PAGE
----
Wednesday, March 28, 2007

Dear Mike

I charge twenty dollars for five page essays and forty dollars for seven and up.

But seriously, Mike left an important comment that I want to address with a full post because it poses some interesting questions that others might want to address as well.

Here’s the crux of his comment:

I am writing an essay on how Hypochondria has progressed due to the Advantages of the Internet, what is your take on this, understanding the notions of ease of accessibility, stigmatization of hypochondria and the Internet as a source of media.

Being twenty-two, my hypochondria and the internet have always gone hand-in-hand. I can’t personally touch on the topic of pre-internet hypochondria, but maybe Barbora or Trish can provide some insight into that area. For me, the internet has been a major problem because the symptoms of thousands of diseases are always at my fingertips. Every twinge sends me bolting to the computer. Sharp pain in the hip? Cancerous bone tumor. Numbness in the limbs? Multiple sclerosis. I often set out searching with one set of symptoms and leave with a completely new set; WebMD is a dangerous place.

As far as the stigma goes, it definitely exists. I’m still a closet hypochondriac after seven years of suffering. The blog is my outlet, but in my personal life, only my boyfriend knows my dirty little secret. So in this aspect, the internet has been a positive. Not only does it provide an outlet, but it connects me with other individuals who have and are experiencing the same feelings. Hopefully, it will be this connectedness that leads to hypochondriacs coming out of the closet, which in turn will lead to destigmatization.

As a source of media, the internet allows for extreme irresponsibility. The flow of information is enormous, but there are no safe guards to keep it out of the hands of amateurs. However, that is precisely what makes it a superior medium, it allows amateurs to seek and organize information without a gatekeeper. It’s a double edged sword!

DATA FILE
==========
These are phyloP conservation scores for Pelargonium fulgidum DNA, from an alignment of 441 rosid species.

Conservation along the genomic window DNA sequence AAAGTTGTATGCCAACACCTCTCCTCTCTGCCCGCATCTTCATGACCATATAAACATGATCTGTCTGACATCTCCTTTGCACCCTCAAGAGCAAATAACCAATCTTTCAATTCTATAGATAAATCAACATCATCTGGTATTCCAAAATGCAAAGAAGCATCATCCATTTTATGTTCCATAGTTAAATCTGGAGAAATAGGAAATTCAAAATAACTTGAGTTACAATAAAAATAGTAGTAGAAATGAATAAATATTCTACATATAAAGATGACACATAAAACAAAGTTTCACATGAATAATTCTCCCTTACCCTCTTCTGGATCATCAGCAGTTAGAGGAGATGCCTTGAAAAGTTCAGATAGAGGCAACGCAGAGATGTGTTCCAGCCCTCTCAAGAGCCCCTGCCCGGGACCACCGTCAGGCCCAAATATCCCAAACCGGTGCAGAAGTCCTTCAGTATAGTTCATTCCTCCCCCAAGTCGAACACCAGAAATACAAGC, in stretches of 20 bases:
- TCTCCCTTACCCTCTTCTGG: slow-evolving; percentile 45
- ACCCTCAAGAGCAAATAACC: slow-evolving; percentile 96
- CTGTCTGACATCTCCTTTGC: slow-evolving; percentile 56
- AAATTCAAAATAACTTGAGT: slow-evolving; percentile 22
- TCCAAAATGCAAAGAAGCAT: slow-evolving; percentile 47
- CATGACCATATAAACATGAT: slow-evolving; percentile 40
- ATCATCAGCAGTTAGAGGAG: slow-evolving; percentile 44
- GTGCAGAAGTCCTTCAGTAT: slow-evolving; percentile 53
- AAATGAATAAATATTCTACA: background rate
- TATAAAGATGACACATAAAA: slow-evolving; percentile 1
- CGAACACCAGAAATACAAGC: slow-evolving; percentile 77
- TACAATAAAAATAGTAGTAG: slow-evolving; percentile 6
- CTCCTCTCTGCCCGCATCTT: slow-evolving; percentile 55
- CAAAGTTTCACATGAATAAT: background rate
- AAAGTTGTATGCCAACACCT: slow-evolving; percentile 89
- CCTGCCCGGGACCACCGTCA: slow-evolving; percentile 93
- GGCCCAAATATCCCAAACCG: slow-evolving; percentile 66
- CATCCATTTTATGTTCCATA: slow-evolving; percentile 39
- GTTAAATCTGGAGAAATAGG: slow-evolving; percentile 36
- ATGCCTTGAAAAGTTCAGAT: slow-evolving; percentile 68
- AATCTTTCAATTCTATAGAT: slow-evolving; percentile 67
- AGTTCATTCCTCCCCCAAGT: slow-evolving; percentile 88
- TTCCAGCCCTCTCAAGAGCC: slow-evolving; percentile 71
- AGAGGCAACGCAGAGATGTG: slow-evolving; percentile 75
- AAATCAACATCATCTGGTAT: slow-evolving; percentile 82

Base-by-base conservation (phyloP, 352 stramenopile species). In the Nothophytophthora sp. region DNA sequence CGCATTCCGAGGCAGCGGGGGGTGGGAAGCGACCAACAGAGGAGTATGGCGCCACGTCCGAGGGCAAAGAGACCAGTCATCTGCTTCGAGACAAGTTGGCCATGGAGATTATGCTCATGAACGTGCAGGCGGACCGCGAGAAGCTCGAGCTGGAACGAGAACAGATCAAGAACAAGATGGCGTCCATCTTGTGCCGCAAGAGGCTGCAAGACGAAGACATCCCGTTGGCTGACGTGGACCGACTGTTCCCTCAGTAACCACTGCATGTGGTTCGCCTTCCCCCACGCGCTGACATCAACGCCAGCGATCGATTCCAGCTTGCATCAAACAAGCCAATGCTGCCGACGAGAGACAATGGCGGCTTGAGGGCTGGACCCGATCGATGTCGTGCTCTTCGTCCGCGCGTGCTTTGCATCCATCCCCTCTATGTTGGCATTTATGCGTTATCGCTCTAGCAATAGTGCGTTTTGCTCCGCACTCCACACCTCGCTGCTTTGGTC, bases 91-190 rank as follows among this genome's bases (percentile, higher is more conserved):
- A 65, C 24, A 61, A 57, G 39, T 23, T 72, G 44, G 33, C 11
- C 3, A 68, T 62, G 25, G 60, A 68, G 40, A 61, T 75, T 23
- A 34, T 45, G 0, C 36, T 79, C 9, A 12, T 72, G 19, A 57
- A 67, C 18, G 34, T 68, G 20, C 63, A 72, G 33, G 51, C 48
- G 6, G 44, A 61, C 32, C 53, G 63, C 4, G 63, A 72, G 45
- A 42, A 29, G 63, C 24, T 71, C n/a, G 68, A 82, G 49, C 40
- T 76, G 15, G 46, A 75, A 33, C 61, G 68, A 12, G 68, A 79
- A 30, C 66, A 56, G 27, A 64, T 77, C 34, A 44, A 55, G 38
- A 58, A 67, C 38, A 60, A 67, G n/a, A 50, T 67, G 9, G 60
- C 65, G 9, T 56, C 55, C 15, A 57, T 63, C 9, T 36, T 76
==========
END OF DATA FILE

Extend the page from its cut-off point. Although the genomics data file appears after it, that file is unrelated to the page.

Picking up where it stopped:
Hope that helps. I accept PayPal, checks and money orders.


Trish said...


Thanks for the opportunity to weigh in on this. Actually, information overload was becoming a problem even before the internet was an everyday resource. Lots of magazine articles, TV stories, etc. At that time we were at the mercy of their editors; they could easily leave out the one reassuring piece of information because it seemed minor or they didn’t have time or it didn’t fit the story line, etc. At least on the web, you can find another page with more/better information.

On the internet I find simple explanations for symptoms almost as often as scary ones (it does require some self-restraint not to keep looking for the scariest story, though). And if I do end up terrified, I can usually point to a page that clearly says, “see your doctor”. I try to find reputable websites so as to have some credibility in case the doctor asks what I’m reading (this is rare).

Often, though, the doctor will have a totally different approach to diagnosing something than seems to be the case on whatever websites I’m reading, and that can be very disturbing and doubt-inducing. (This happens with magazine articles and TV shows too). I’ve been tempted to hand the page to the doctor and say “read this and then try again.” Maybe someday, in an alternate universe, they will welcome the input.